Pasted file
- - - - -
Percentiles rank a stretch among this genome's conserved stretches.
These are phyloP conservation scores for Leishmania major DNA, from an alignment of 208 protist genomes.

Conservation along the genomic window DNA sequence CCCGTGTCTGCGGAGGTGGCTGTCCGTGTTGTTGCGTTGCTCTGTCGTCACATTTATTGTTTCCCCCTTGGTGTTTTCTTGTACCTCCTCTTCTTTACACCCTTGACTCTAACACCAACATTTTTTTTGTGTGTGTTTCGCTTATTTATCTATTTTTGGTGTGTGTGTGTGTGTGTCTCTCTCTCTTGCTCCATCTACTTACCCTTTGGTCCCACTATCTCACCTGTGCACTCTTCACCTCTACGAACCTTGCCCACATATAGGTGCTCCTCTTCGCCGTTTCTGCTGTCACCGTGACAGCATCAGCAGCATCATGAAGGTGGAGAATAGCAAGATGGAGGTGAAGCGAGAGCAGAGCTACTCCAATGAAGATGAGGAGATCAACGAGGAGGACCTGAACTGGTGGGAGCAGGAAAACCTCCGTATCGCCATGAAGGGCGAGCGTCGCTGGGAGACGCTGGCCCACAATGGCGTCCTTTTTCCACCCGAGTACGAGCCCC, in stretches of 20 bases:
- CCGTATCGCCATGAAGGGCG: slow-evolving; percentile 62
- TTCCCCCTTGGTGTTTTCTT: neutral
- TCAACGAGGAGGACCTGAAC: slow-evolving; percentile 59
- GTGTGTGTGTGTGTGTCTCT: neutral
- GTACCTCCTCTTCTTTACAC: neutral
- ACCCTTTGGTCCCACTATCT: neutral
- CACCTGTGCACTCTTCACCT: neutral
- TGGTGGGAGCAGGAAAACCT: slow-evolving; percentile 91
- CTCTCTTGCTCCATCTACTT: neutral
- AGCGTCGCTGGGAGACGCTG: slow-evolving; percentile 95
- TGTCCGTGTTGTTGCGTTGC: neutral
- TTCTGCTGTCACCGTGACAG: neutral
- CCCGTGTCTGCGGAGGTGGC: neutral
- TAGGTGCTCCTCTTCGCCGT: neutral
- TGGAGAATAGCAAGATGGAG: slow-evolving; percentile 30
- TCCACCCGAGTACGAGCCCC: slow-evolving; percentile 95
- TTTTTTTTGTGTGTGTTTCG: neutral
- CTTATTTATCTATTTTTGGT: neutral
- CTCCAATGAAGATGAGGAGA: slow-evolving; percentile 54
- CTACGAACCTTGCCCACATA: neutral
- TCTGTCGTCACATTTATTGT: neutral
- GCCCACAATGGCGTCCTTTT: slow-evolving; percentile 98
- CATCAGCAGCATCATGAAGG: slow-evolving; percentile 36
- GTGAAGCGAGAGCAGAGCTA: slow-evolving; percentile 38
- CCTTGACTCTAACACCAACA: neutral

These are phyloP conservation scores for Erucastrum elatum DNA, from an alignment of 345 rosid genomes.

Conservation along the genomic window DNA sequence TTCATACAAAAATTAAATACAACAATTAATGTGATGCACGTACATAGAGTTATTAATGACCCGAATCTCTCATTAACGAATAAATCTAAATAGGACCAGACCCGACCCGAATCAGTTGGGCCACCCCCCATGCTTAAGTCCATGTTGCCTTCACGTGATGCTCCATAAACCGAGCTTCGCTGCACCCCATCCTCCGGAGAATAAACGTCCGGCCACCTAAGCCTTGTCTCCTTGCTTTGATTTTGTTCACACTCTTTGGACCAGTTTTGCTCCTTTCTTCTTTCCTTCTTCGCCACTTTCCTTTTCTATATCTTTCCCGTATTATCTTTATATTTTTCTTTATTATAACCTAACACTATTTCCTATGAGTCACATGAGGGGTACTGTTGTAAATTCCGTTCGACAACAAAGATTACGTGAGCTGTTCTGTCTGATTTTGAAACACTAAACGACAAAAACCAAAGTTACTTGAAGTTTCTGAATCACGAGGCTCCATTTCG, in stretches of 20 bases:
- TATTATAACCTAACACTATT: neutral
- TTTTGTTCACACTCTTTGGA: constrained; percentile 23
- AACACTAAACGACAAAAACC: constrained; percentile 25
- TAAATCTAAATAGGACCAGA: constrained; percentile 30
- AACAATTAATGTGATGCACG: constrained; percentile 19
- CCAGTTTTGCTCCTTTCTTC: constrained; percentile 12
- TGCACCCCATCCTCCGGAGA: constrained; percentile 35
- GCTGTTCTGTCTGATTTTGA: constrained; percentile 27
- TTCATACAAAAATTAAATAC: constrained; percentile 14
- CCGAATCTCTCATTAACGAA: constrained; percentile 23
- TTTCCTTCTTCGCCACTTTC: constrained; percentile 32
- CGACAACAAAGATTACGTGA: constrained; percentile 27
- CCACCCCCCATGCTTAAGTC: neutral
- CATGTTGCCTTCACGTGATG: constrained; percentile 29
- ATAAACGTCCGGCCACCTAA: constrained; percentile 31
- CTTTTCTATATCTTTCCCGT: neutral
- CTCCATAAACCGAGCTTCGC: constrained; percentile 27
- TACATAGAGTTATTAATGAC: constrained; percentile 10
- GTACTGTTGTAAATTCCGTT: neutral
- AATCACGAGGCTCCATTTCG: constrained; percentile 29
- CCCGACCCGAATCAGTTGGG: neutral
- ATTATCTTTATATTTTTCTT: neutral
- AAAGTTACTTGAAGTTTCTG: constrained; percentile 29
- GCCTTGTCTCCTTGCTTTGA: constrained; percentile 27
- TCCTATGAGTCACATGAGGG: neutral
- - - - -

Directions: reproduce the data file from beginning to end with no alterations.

Percentiles rank a stretch among this genome's conserved stretches.
These are phyloP conservation scores for Leishmania major DNA, from an alignment of 208 protist genomes.

Conservation along the genomic window DNA sequence CCCGTGTCTGCGGAGGTGGCTGTCCGTGTTGTTGCGTTGCTCTGTCGTCACATTTATTGTTTCCCCCTTGGTGTTTTCTTGTACCTCCTCTTCTTTACACCCTTGACTCTAACACCAACATTTTTTTTGTGTGTGTTTCGCTTATTTATCTATTTTTGGTGTGTGTGTGTGTGTGTCTCTCTCTCTTGCTCCATCTACTTACCCTTTGGTCCCACTATCTCACCTGTGCACTCTTCACCTCTACGAACCTTGCCCACATATAGGTGCTCCTCTTCGCCGTTTCTGCTGTCACCGTGACAGCATCAGCAGCATCATGAAGGTGGAGAATAGCAAGATGGAGGTGAAGCGAGAGCAGAGCTACTCCAATGAAGATGAGGAGATCAACGAGGAGGACCTGAACTGGTGGGAGCAGGAAAACCTCCGTATCGCCATGAAGGGCGAGCGTCGCTGGGAGACGCTGGCCCACAATGGCGTCCTTTTTCCACCCGAGTACGAGCCCC, in stretches of 20 bases:
- CCGTATCGCCATGAAGGGCG: slow-evolving; percentile 62
- TTCCCCCTTGGTGTTTTCTT: neutral
- TCAACGAGGAGGACCTGAAC: slow-evolving; percentile 59
- GTGTGTGTGTGTGTGTCTCT: neutral
- GTACCTCCTCTTCTTTACAC: neutral
- ACCCTTTGGTCCCACTATCT: neutral
- CACCTGTGCACTCTTCACCT: neutral
- TGGTGGGAGCAGGAAAACCT: slow-evolving; percentile 91
- CTCTCTTGCTCCATCTACTT: neutral
- AGCGTCGCTGGGAGACGCTG: slow-evolving; percentile 95
- TGTCCGTGTTGTTGCGTTGC: neutral
- TTCTGCTGTCACCGTGACAG: neutral
- CCCGTGTCTGCGGAGGTGGC: neutral
- TAGGTGCTCCTCTTCGCCGT: neutral
- TGGAGAATAGCAAGATGGAG: slow-evolving; percentile 30
- TCCACCCGAGTACGAGCCCC: slow-evolving; percentile 95
- TTTTTTTTGTGTGTGTTTCG: neutral
- CTTATTTATCTATTTTTGGT: neutral
- CTCCAATGAAGATGAGGAGA: slow-evolving; percentile 54
- CTACGAACCTTGCCCACATA: neutral
- TCTGTCGTCACATTTATTGT: neutral
- GCCCACAATGGCGTCCTTTT: slow-evolving; percentile 98
- CATCAGCAGCATCATGAAGG: slow-evolving; percentile 36
- GTGAAGCGAGAGCAGAGCTA: slow-evolving; percentile 38
- CCTTGACTCTAACACCAACA: neutral

These are phyloP conservation scores for Erucastrum elatum DNA, from an alignment of 345 rosid genomes.

Conservation along the genomic window DNA sequence TTCATACAAAAATTAAATACAACAATTAATGTGATGCACGTACATAGAGTTATTAATGACCCGAATCTCTCATTAACGAATAAATCTAAATAGGACCAGACCCGACCCGAATCAGTTGGGCCACCCCCCATGCTTAAGTCCATGTTGCCTTCACGTGATGCTCCATAAACCGAGCTTCGCTGCACCCCATCCTCCGGAGAATAAACGTCCGGCCACCTAAGCCTTGTCTCCTTGCTTTGATTTTGTTCACACTCTTTGGACCAGTTTTGCTCCTTTCTTCTTTCCTTCTTCGCCACTTTCCTTTTCTATATCTTTCCCGTATTATCTTTATATTTTTCTTTATTATAACCTAACACTATTTCCTATGAGTCACATGAGGGGTACTGTTGTAAATTCCGTTCGACAACAAAGATTACGTGAGCTGTTCTGTCTGATTTTGAAACACTAAACGACAAAAACCAAAGTTACTTGAAGTTTCTGAATCACGAGGCTCCATTTCG, in stretches of 20 bases:
- TATTATAACCTAACACTATT: neutral
- TTTTGTTCACACTCTTTGGA: constrained; percentile 23
- AACACTAAACGACAAAAACC: constrained; percentile 25
- TAAATCTAAATAGGACCAGA: constrained; percentile 30
- AACAATTAATGTGATGCACG: constrained; percentile 19
- CCAGTTTTGCTCCTTTCTTC: constrained; percentile 12
- TGCACCCCATCCTCCGGAGA: constrained; percentile 35
- GCTGTTCTGTCTGATTTTGA: constrained; percentile 27
- TTCATACAAAAATTAAATAC: constrained; percentile 14
- CCGAATCTCTCATTAACGAA: constrained; percentile 23
- TTTCCTTCTTCGCCACTTTC: constrained; percentile 32
- CGACAACAAAGATTACGTGA: constrained; percentile 27
- CCACCCCCCATGCTTAAGTC: neutral
- CATGTTGCCTTCACGTGATG: constrained; percentile 29
- ATAAACGTCCGGCCACCTAA: constrained; percentile 31
- CTTTTCTATATCTTTCCCGT: neutral
- CTCCATAAACCGAGCTTCGC: constrained; percentile 27
- TACATAGAGTTATTAATGAC: constrained; percentile 10
- GTACTGTTGTAAATTCCGTT: neutral
- AATCACGAGGCTCCATTTCG: constrained; percentile 29
- CCCGACCCGAATCAGTTGGG: neutral
- ATTATCTTTATATTTTTCTT: neutral
- AAAGTTACTTGAAGTTTCTG: constrained; percentile 29
- GCCTTGTCTCCTTGCTTTGA: constrained; percentile 27
- TCCTATGAGTCACATGAGGG: neutral